Wayne Sunderland asked whether anyone had considered going with asphalt shingles rather than slate given the liability issues involved should a piece of slate come loose.
“I’d rather get hit by an asphalt shingle than a piece of slate,” he said.
Tim Gillespie replied that Town Hall is one of the town’s “historical treasures” and that the project would not qualify as historic preservation if asphalt were used. He added that the Westport Historical Society “would hang us up by our heels” if we considered such a change.
“Since 1938, nobody has been hit by slate” from that building, Betty Slade said, adding that “the fact that (the slate roof) will be replaced should mean nobody will be hit by slate for the next 100 years.”
One CPC question that had been the topic of much argument in recent months — $20,000 toward a study of nitrogen pollution in Bread and Cheese Brook— passed without comment.
And in another CPC related matter, an attempt to reduce the tax surcharge that provides funding for these projects was passed over because the sponsor was a no-show.
• A measure boosting fines for illegal parking in handicapped spots from $100 to $300 was approved.
Michael Ouimet spoke for the change, saying that there is a need “to create a bigger deterrent so that it does not continue to happen … At the end of the day, the only ones who will be affected will be those who park in those spots” when they shouldn’t.
An audience member asked how many tickets have been issued for violations — she was told six in 2012.
• Voters agreed to a one-year moratorium on allowing medical marijuana treatment centers in town to give the planning board time to consider the issue more carefully.
An audience member who said she has used marijuana to treat nausea and pain caused by illness, said she “understands the need to pause and carefully consider … but I hope this is not a delaying tactic.” She noted that 64 percent of town voters had already supported such centers.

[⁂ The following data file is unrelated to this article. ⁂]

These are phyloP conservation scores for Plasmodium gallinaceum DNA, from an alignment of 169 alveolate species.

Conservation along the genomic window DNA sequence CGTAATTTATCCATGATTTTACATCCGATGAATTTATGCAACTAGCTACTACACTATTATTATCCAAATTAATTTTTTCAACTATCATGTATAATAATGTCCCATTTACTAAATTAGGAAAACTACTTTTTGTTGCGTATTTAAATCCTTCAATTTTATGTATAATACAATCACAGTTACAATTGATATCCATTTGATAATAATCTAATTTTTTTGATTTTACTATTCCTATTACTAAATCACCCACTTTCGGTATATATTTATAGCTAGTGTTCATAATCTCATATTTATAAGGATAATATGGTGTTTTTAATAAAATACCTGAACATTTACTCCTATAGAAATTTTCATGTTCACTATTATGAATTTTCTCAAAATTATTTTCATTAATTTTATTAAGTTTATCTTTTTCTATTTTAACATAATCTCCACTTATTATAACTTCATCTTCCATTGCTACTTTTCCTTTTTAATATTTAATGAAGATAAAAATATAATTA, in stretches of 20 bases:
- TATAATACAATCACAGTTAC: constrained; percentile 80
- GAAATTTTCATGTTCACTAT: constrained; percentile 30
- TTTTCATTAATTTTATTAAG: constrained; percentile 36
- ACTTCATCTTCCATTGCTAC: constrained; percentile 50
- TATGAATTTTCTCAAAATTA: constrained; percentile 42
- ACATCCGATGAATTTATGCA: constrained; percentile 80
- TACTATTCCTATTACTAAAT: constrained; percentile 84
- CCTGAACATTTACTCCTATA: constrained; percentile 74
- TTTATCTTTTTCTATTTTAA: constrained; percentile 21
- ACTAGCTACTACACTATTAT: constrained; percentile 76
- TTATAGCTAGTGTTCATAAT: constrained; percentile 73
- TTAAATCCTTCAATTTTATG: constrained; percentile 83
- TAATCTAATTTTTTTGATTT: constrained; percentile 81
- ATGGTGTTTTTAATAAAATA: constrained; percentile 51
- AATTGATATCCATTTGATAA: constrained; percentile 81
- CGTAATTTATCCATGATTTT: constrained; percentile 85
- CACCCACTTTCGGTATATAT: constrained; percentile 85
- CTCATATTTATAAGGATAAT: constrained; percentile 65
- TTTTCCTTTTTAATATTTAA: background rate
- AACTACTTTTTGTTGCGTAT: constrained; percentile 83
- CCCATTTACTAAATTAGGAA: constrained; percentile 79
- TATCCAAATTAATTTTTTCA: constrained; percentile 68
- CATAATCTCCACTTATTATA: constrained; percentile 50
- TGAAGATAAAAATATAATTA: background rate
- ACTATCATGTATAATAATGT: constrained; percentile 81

“If it is treated as something seedy and shameful it could become that … Don’t put it in undesirable locations.”
She added that for illness sufferers, the need is real. “We aren’t all college students on spring break, alas.”
• Voters approved a long list of amendments to the zoning by-laws Table of Uses, over repeated protestations from audience member Jerry Coutinho who said the tables are riddled with inaccuracies and contradictions.
Planning Board members acknowledged that there may indeed be a few problems but that these will be addressed, especially as information from the just-completed town-wide planning survey is digested.
• Although it had been supported (3-2) by the Selectmen, a proposal to change Planning Board terms from five years to three was shot down by voters after several Planning Board members condemned the idea.
Selectman Richard Spirlet said he had voted for the shorter terms because “we need to get people to run for these boards” and that five years might deter some would-be candidates.
Jim Whitin said that the board had voted 5-0 against the idea — “We feel strongly that (a five-year term) is not a disincentive to serve.”
Mr. Sunderland said the board was never consulted on the idea. “Planning isn’t an overnight position” and it takes considerable time to get up to speed, he added.
• A bid to increase Recreation Board membership from five to seven members was approved.
“The Recreation Commission could really benefit from more members,” Mr. Gillespie said. We need “some good young energy.”